Naomi Wafula, Tigress in the making

Photos of top youngest golfer Naomi Wafula taken on 23/06/2014. PHOTOS BY:JAMES WANZALA/STANDARD

Read more at: http://www.standardmedia.co.ke/entertainment/thenairobian/article/2000131485/naomi-wafula-tigress-in-the-making

 

Naomi Wafula is barely 16, yet the form two student at Makini School is one of the top female Kenyan golfers, and probably the the next big thing in the sport. “I developed a desire for golf at the age of eight when my aunt and coach, Rose Naliaka, introduced me to the game. That was in 2008. I would go with Aunty Rose to the course and watch her play. I saw the many prizes she won and that inspired me,” says Naomi, who is one among 15 girls who are part of Rose Naliaka’s academy. The legendary Rose Naliaka, easily Kenya’s most feted female golfer of all time, formed the Naliaka Golf Academy (NGA) to nurture girls from humble backgrounds into top golfers as a way of giving back to the game that made her a superstar. Golf in Kenya is associated with the wealthy, corporate types, but Naliaka wants to change that stereotype by training disadvantaged girls who mostly come from the nearby Kibera slums. She trains them for free, occasionally providing them with lunch and transport back home after lessons. Naomi, one of Naliaka’s finest proteges, was first selected to play for the female national golf team aged only 12. The shy, soft-spoken teenager is poised to becoming one of Africa’s top golfers. Her most memorable awards are the 2011 SOYA Award trophy, the All Africa Challenge (Junior) Trophy (AACT) that she won in Botswana in 2012, and the 2013 JGF (Junior Golf Foundation) Top Girl of the Year.

“I am proud of the AACT Junior Trophy because I am the first Kenyan player to win it,” says Naomi. A typical day in Naomi’s life begins with a confidence-building activity like role play. The girls then practise public speaking and ‘confident walking,’ before taking their clubs and moving to the greens, where they work on their technique – putting, chipping and driving, depending on the programme of the day. “Golf is fun. I have passion for it and I look forward to the day I will turn professional to compete in different tournaments,” says Naomi, the youngest in a family of four, and who has already played in Scotland, UK and Germany. Born of a single mother, her aunt, mentor and coach, Rose Naliaka brought her from her home village in Kitale when she was about four years old and has taken care of her since. “I am forever thankful to Aunty Rose for everything she has done for me. I also thank Makini School directors for giving me a golf scholarship,” she says. In five years, Naomi hopes to play in the LPGA (Ladies Professional Golf Association) Tour, having developed and fine-tuned her hobby in what she calls “fine art”. She calls upon the government to support golf among children and adults.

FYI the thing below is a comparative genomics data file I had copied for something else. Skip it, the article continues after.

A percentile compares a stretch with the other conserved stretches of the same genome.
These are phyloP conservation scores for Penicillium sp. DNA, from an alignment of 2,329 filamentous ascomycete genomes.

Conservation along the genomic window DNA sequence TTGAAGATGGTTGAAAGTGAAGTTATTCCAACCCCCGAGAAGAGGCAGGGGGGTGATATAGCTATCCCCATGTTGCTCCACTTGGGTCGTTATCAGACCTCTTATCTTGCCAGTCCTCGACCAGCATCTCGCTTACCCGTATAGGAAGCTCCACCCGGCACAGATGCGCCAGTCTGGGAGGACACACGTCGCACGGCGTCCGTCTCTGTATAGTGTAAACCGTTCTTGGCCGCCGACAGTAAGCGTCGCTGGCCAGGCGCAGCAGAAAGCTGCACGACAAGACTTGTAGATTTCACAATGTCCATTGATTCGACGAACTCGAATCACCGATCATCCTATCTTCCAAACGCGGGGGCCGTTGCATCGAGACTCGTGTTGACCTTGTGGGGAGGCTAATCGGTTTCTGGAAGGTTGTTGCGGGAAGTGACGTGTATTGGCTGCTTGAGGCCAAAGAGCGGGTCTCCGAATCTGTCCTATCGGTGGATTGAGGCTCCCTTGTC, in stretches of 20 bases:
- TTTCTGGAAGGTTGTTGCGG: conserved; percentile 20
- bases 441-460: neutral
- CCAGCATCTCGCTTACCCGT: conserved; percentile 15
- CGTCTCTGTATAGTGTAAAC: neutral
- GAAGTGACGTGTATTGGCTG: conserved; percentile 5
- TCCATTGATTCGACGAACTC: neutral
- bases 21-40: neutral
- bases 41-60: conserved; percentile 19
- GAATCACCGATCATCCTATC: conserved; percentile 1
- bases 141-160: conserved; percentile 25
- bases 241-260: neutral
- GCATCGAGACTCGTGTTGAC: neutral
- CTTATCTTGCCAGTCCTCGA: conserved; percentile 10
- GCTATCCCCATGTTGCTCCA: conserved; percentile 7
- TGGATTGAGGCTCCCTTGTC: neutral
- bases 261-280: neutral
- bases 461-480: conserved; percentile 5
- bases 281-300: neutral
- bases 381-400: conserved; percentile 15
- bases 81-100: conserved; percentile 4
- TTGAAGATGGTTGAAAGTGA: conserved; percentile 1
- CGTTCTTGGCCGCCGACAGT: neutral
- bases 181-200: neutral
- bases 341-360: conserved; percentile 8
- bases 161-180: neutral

“As it is, one has to be a member of a club to play. This is a problem. Golf Park, where I am a member, is the only public facility in Kenya where you can pay a small fee and play. The government should look into building public golf courses where children can walk in and play for free,” says Naomi. Makini School Principal, Lynette Manyengo, says Naomi is an above-average student, humble and respectful despite her status. “As a school, we insist that she manages her golf and academic work without slackening on either,” says Lynette.